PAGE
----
By Codie Ross

Since its onset early last year, the coronavirus (COVID-19) has been a nonstop cause of concern to business owners—not only because of the hampering economic impact COVID-19 has had on their bottom lines, but also because of an immense fear of legal liability for potential exposure of the virus to patrons.  Regarding the latter, businesses in Indiana can now breathe easier and turn their focus to economic recovery.  On February 18, 2021, Indiana Governor, Eric Holcomb, signed into law the Civil Liability Immunity Bill, SEA 1—providing civil immunity for damages arising from COVID-19.

The legislation protects businesses and individuals from liability for injury or harm arising from COVID-19 unless the business or individual exhibited gross negligence or willful or wanton misconduct that must be proven by “clear and convincing evidence”.  The new law specifically protects individuals, associations, institutions, corporations, companies, trusts, limited liability companies, partnerships, political subdivisions, government entities, not-for profits, and “any other organization or entity”.  Further protected are any businesses that produce pandemic-related materials, such as personal protective equipment and COVID-19 tests.

Adding more ease to the minds of public and private institutions is the fact that the legislation is retroactive to March 1, 2020 and remains in effect through December 31, 2024.  The Act supplements and is in addition to the Indiana Tort Claims Act as well as the Indiana Medical Malpractice Act.  It does not apply to worker’s compensation, occupational health and safety, or unemployment compensation claims.  Of note, it also extends the same protection to long-term-care facilities and nursing homes.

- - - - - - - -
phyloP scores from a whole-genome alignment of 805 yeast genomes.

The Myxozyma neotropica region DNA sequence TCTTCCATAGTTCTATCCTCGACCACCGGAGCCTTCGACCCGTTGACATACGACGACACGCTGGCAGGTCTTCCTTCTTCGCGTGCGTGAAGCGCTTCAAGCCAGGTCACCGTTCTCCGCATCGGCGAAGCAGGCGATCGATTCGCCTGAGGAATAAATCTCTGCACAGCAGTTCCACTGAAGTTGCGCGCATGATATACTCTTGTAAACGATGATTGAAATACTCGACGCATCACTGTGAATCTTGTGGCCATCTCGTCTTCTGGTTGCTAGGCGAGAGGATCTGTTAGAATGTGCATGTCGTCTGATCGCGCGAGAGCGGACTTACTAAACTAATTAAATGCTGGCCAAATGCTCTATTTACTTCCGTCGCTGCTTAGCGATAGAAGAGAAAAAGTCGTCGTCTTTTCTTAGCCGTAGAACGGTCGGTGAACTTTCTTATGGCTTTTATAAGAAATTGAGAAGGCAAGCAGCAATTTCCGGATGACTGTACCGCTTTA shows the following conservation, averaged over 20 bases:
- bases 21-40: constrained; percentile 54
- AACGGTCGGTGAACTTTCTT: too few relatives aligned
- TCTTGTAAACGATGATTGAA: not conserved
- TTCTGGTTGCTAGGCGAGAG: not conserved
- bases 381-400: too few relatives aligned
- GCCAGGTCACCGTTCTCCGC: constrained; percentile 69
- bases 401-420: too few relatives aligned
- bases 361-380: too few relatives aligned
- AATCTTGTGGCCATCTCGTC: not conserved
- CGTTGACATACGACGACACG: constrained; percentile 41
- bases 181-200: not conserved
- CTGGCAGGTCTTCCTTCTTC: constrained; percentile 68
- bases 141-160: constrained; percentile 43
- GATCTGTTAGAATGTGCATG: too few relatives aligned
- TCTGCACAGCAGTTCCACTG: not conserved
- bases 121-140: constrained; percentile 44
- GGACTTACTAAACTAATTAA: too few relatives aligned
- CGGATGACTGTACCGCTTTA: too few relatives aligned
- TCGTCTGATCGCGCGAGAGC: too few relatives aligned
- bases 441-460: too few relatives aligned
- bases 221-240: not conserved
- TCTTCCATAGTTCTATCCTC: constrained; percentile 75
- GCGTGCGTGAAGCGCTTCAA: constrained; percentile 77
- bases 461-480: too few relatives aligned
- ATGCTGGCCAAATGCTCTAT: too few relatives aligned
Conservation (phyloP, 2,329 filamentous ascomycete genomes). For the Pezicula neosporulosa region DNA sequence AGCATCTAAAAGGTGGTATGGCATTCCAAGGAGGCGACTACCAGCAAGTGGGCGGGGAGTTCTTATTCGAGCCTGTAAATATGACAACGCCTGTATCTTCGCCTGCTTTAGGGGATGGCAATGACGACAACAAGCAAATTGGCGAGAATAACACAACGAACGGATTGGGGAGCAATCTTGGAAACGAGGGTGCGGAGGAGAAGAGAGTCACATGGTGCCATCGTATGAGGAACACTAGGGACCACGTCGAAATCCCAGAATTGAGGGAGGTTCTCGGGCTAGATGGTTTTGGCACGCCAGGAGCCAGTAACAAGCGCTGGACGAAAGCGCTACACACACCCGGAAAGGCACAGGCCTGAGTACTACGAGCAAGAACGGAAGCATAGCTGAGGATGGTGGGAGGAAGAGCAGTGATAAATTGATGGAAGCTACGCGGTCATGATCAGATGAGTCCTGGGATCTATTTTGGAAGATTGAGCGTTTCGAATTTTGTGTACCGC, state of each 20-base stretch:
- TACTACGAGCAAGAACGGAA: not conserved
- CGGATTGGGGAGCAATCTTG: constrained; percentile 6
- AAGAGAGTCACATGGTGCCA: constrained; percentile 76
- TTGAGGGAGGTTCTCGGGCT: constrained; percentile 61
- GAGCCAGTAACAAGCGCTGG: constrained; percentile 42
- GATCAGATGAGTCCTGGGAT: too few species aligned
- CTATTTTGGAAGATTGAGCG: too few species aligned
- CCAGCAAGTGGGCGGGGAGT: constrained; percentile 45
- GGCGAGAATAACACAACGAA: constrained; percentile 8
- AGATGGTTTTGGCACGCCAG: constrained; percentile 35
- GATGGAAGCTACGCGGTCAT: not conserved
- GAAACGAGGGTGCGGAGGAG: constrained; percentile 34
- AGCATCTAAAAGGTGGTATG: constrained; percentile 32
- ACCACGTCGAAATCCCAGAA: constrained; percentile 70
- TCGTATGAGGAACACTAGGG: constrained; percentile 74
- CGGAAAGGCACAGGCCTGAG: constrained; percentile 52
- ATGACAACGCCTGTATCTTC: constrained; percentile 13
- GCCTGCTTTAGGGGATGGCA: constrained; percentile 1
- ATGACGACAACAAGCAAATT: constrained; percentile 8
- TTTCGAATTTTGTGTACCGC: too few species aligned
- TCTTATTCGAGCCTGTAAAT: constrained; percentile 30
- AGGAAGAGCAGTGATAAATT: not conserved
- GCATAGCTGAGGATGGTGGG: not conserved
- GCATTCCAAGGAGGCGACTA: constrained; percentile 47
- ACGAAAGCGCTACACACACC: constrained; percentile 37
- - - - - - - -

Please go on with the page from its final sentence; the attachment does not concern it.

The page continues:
The passing of the Act was a top priority for the Governor, and was strongly encouraged by a variety of Indiana business organizations, including the Indiana Chamber of Commerce.  Should you have additional questions regarding this new legislation and its impact on Hoosier citizens, institutions, and businesses, please contact any of our Indiana attorneys within our multiple practice groups affected by the new law, including General Liability/Surplus Risks and Retail, Hospitality and Entertainment Facilities.

This has been prepared for informational purposes only. It does not contain legal advice or legal opinion and should not be relied upon for individual situations. Nothing herein creates an attorney-client relationship between the Reader and Reminger. The information in this document is subject to change and the Reader should not rely on the statements in this document without first consulting legal counsel.

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